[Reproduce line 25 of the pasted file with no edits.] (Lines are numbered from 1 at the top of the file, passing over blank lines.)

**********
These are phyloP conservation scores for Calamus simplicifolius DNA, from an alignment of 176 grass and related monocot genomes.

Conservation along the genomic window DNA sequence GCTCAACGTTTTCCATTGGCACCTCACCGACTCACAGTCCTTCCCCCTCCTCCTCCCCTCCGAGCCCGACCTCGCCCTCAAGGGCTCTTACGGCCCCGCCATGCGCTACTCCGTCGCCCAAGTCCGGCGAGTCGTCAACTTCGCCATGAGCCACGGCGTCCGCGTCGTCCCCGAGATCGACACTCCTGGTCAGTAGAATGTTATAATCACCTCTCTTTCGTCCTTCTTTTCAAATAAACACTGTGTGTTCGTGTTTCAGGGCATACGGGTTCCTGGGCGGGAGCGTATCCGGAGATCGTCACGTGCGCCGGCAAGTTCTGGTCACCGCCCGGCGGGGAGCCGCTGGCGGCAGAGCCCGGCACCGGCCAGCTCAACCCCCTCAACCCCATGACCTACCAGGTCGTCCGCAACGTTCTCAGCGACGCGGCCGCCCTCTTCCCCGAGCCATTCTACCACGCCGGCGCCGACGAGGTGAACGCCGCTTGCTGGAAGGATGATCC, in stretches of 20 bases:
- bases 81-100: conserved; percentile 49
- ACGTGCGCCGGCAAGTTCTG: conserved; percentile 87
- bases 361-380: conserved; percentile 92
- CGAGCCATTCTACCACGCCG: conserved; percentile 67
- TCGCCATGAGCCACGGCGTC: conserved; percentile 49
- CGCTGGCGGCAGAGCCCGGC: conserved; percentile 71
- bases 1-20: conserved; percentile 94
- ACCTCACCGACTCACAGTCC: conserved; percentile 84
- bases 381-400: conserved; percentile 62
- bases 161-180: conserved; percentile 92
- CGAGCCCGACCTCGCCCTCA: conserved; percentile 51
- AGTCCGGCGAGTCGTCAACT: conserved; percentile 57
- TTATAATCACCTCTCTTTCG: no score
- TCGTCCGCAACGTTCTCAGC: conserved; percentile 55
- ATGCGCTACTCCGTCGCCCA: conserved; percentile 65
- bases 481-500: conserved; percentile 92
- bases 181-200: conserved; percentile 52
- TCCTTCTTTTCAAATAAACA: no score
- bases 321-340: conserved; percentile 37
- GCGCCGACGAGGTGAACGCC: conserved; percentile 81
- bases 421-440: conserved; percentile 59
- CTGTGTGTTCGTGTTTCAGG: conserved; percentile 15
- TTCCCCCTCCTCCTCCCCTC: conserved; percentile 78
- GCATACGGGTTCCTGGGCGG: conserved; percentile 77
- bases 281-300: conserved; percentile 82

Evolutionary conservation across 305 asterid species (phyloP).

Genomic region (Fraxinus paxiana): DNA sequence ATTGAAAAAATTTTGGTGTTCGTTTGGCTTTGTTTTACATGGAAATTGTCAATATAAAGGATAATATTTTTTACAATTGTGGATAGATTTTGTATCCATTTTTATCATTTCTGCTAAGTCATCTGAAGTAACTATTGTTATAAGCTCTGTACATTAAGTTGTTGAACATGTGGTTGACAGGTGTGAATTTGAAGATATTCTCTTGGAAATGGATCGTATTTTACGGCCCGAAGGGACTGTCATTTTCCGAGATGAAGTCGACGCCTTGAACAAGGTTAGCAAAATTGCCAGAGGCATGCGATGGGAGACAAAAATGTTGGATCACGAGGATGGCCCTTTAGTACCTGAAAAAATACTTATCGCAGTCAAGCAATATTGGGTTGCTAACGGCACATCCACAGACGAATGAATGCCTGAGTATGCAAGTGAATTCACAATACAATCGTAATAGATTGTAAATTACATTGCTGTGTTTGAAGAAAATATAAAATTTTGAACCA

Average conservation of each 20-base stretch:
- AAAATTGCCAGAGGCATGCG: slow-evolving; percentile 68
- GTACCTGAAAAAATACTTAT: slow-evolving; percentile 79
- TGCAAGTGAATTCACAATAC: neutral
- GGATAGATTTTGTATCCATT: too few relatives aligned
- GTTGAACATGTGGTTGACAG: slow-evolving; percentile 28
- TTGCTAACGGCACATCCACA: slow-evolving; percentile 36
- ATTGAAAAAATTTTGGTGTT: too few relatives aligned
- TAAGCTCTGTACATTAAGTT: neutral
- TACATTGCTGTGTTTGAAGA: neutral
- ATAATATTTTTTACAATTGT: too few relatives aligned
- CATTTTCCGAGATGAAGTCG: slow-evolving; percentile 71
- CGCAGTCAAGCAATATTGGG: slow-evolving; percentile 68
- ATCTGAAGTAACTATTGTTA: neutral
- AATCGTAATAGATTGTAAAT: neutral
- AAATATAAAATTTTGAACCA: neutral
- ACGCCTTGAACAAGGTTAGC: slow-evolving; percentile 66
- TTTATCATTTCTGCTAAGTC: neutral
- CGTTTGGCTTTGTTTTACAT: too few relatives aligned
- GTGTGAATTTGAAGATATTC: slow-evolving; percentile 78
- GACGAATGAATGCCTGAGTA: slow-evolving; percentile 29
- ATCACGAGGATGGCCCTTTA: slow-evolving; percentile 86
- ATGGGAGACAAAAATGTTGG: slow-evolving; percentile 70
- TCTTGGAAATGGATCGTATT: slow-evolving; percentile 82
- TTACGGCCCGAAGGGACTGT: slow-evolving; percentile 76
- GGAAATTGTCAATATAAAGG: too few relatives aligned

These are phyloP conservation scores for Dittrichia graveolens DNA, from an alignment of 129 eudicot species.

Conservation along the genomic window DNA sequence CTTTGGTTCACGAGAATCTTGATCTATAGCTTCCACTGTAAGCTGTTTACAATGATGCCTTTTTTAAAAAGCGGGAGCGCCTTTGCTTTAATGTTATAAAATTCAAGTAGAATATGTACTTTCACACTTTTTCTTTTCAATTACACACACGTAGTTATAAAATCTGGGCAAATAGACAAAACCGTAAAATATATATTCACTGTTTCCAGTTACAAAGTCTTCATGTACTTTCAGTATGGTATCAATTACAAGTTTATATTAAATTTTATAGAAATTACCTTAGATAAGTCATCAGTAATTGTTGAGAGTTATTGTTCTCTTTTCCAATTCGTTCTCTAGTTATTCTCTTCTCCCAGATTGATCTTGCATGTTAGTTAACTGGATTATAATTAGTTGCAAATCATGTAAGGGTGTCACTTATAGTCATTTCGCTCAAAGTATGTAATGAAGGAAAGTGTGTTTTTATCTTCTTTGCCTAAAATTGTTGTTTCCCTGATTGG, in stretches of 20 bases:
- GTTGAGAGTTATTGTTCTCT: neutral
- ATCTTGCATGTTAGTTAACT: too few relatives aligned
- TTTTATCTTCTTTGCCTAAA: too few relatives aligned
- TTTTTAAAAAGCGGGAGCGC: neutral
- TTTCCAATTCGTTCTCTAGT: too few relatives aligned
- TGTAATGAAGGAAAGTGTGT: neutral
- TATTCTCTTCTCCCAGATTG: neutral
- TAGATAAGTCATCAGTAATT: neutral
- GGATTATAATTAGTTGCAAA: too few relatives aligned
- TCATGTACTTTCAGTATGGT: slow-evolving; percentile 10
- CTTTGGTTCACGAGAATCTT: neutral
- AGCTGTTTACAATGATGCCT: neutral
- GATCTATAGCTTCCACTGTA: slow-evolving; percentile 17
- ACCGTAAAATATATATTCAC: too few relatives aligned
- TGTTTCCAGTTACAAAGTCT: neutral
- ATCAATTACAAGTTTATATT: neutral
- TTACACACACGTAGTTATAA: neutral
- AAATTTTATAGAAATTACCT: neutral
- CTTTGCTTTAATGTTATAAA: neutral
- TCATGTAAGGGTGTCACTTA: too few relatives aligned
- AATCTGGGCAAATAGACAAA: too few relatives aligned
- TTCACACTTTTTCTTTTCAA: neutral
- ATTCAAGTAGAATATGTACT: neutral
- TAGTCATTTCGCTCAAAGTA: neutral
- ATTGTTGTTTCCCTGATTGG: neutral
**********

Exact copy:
- TTCCCCCTCCTCCTCCCCTC: conserved; percentile 78